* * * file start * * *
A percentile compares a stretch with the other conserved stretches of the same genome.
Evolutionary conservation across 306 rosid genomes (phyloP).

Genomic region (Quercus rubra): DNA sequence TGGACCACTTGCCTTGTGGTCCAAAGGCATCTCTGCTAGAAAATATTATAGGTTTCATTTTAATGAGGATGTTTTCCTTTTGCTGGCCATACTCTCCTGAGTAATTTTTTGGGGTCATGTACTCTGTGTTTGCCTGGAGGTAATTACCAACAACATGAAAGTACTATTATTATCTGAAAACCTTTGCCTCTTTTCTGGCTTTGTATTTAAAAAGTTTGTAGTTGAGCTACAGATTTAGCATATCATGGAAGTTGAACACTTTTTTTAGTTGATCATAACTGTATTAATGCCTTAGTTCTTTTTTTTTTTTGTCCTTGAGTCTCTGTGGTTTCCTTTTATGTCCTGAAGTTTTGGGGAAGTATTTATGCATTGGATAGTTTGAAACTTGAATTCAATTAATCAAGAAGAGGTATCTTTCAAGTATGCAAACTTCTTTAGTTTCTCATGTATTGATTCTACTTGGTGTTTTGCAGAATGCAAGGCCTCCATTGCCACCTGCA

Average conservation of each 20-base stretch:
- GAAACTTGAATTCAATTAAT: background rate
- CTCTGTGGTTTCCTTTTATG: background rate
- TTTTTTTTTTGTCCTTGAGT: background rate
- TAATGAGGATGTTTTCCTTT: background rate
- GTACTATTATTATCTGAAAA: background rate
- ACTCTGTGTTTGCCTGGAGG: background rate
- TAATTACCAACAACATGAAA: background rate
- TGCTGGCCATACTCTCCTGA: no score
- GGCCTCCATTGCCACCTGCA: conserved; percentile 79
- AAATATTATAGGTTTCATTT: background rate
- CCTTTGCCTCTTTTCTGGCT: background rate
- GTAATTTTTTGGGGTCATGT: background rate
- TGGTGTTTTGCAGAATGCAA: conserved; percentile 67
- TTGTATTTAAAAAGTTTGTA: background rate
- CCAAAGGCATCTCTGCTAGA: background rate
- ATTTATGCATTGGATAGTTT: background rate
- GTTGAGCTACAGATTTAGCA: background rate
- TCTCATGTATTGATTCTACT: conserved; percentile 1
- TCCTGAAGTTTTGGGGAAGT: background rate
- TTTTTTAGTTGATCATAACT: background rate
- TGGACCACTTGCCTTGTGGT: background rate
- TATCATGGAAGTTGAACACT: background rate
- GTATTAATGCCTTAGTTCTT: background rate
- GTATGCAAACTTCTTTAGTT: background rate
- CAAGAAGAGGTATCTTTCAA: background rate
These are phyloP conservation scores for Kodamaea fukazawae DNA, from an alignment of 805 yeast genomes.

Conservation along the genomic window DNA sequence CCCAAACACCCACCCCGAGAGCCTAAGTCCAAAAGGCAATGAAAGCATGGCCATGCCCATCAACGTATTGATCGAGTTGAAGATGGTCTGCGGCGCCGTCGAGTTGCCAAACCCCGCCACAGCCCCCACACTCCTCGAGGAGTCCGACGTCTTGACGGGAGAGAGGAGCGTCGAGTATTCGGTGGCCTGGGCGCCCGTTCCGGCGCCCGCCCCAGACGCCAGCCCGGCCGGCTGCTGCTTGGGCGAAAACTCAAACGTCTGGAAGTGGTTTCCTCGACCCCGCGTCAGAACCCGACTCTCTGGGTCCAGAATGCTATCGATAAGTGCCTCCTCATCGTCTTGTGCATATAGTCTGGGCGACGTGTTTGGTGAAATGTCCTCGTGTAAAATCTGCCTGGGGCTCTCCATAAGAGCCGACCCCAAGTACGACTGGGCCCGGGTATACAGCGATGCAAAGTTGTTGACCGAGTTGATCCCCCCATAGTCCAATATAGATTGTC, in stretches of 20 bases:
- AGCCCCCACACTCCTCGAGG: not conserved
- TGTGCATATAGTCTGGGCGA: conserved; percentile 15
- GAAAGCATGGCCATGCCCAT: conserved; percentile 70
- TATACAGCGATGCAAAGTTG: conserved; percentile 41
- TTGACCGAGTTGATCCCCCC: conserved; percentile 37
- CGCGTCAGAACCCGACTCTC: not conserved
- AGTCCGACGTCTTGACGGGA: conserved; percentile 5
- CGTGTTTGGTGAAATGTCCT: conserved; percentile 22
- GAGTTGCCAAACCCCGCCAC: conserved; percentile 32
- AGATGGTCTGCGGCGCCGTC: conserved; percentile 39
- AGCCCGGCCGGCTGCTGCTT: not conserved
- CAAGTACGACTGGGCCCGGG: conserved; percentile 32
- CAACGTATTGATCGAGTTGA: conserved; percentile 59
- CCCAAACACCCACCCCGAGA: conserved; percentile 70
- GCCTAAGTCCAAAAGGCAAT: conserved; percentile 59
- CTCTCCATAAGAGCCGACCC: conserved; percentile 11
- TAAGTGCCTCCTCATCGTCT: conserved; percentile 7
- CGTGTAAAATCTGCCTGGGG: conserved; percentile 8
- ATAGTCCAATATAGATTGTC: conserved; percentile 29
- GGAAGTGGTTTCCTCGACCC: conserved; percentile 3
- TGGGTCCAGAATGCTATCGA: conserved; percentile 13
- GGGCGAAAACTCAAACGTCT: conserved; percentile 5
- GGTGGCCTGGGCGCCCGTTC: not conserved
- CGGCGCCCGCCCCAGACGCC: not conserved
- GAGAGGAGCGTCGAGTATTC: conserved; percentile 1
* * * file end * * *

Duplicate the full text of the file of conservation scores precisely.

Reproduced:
A percentile compares a stretch with the other conserved stretches of the same genome.
Evolutionary conservation across 306 rosid genomes (phyloP).

Genomic region (Quercus rubra): DNA sequence TGGACCACTTGCCTTGTGGTCCAAAGGCATCTCTGCTAGAAAATATTATAGGTTTCATTTTAATGAGGATGTTTTCCTTTTGCTGGCCATACTCTCCTGAGTAATTTTTTGGGGTCATGTACTCTGTGTTTGCCTGGAGGTAATTACCAACAACATGAAAGTACTATTATTATCTGAAAACCTTTGCCTCTTTTCTGGCTTTGTATTTAAAAAGTTTGTAGTTGAGCTACAGATTTAGCATATCATGGAAGTTGAACACTTTTTTTAGTTGATCATAACTGTATTAATGCCTTAGTTCTTTTTTTTTTTTGTCCTTGAGTCTCTGTGGTTTCCTTTTATGTCCTGAAGTTTTGGGGAAGTATTTATGCATTGGATAGTTTGAAACTTGAATTCAATTAATCAAGAAGAGGTATCTTTCAAGTATGCAAACTTCTTTAGTTTCTCATGTATTGATTCTACTTGGTGTTTTGCAGAATGCAAGGCCTCCATTGCCACCTGCA

Average conservation of each 20-base stretch:
- GAAACTTGAATTCAATTAAT: background rate
- CTCTGTGGTTTCCTTTTATG: background rate
- TTTTTTTTTTGTCCTTGAGT: background rate
- TAATGAGGATGTTTTCCTTT: background rate
- GTACTATTATTATCTGAAAA: background rate
- ACTCTGTGTTTGCCTGGAGG: background rate
- TAATTACCAACAACATGAAA: background rate
- TGCTGGCCATACTCTCCTGA: no score
- GGCCTCCATTGCCACCTGCA: conserved; percentile 79
- AAATATTATAGGTTTCATTT: background rate
- CCTTTGCCTCTTTTCTGGCT: background rate
- GTAATTTTTTGGGGTCATGT: background rate
- TGGTGTTTTGCAGAATGCAA: conserved; percentile 67
- TTGTATTTAAAAAGTTTGTA: background rate
- CCAAAGGCATCTCTGCTAGA: background rate
- ATTTATGCATTGGATAGTTT: background rate
- GTTGAGCTACAGATTTAGCA: background rate
- TCTCATGTATTGATTCTACT: conserved; percentile 1
- TCCTGAAGTTTTGGGGAAGT: background rate
- TTTTTTAGTTGATCATAACT: background rate
- TGGACCACTTGCCTTGTGGT: background rate
- TATCATGGAAGTTGAACACT: background rate
- GTATTAATGCCTTAGTTCTT: background rate
- GTATGCAAACTTCTTTAGTT: background rate
- CAAGAAGAGGTATCTTTCAA: background rate
These are phyloP conservation scores for Kodamaea fukazawae DNA, from an alignment of 805 yeast genomes.

Conservation along the genomic window DNA sequence CCCAAACACCCACCCCGAGAGCCTAAGTCCAAAAGGCAATGAAAGCATGGCCATGCCCATCAACGTATTGATCGAGTTGAAGATGGTCTGCGGCGCCGTCGAGTTGCCAAACCCCGCCACAGCCCCCACACTCCTCGAGGAGTCCGACGTCTTGACGGGAGAGAGGAGCGTCGAGTATTCGGTGGCCTGGGCGCCCGTTCCGGCGCCCGCCCCAGACGCCAGCCCGGCCGGCTGCTGCTTGGGCGAAAACTCAAACGTCTGGAAGTGGTTTCCTCGACCCCGCGTCAGAACCCGACTCTCTGGGTCCAGAATGCTATCGATAAGTGCCTCCTCATCGTCTTGTGCATATAGTCTGGGCGACGTGTTTGGTGAAATGTCCTCGTGTAAAATCTGCCTGGGGCTCTCCATAAGAGCCGACCCCAAGTACGACTGGGCCCGGGTATACAGCGATGCAAAGTTGTTGACCGAGTTGATCCCCCCATAGTCCAATATAGATTGTC, in stretches of 20 bases:
- AGCCCCCACACTCCTCGAGG: not conserved
- TGTGCATATAGTCTGGGCGA: conserved; percentile 15
- GAAAGCATGGCCATGCCCAT: conserved; percentile 70
- TATACAGCGATGCAAAGTTG: conserved; percentile 41
- TTGACCGAGTTGATCCCCCC: conserved; percentile 37
- CGCGTCAGAACCCGACTCTC: not conserved
- AGTCCGACGTCTTGACGGGA: conserved; percentile 5
- CGTGTTTGGTGAAATGTCCT: conserved; percentile 22
- GAGTTGCCAAACCCCGCCAC: conserved; percentile 32
- AGATGGTCTGCGGCGCCGTC: conserved; percentile 39
- AGCCCGGCCGGCTGCTGCTT: not conserved
- CAAGTACGACTGGGCCCGGG: conserved; percentile 32
- CAACGTATTGATCGAGTTGA: conserved; percentile 59
- CCCAAACACCCACCCCGAGA: conserved; percentile 70
- GCCTAAGTCCAAAAGGCAAT: conserved; percentile 59
- CTCTCCATAAGAGCCGACCC: conserved; percentile 11
- TAAGTGCCTCCTCATCGTCT: conserved; percentile 7
- CGTGTAAAATCTGCCTGGGG: conserved; percentile 8
- ATAGTCCAATATAGATTGTC: conserved; percentile 29
- GGAAGTGGTTTCCTCGACCC: conserved; percentile 3
- TGGGTCCAGAATGCTATCGA: conserved; percentile 13
- GGGCGAAAACTCAAACGTCT: conserved; percentile 5
- GGTGGCCTGGGCGCCCGTTC: not conserved
- CGGCGCCCGCCCCAGACGCC: not conserved
- GAGAGGAGCGTCGAGTATTC: conserved; percentile 1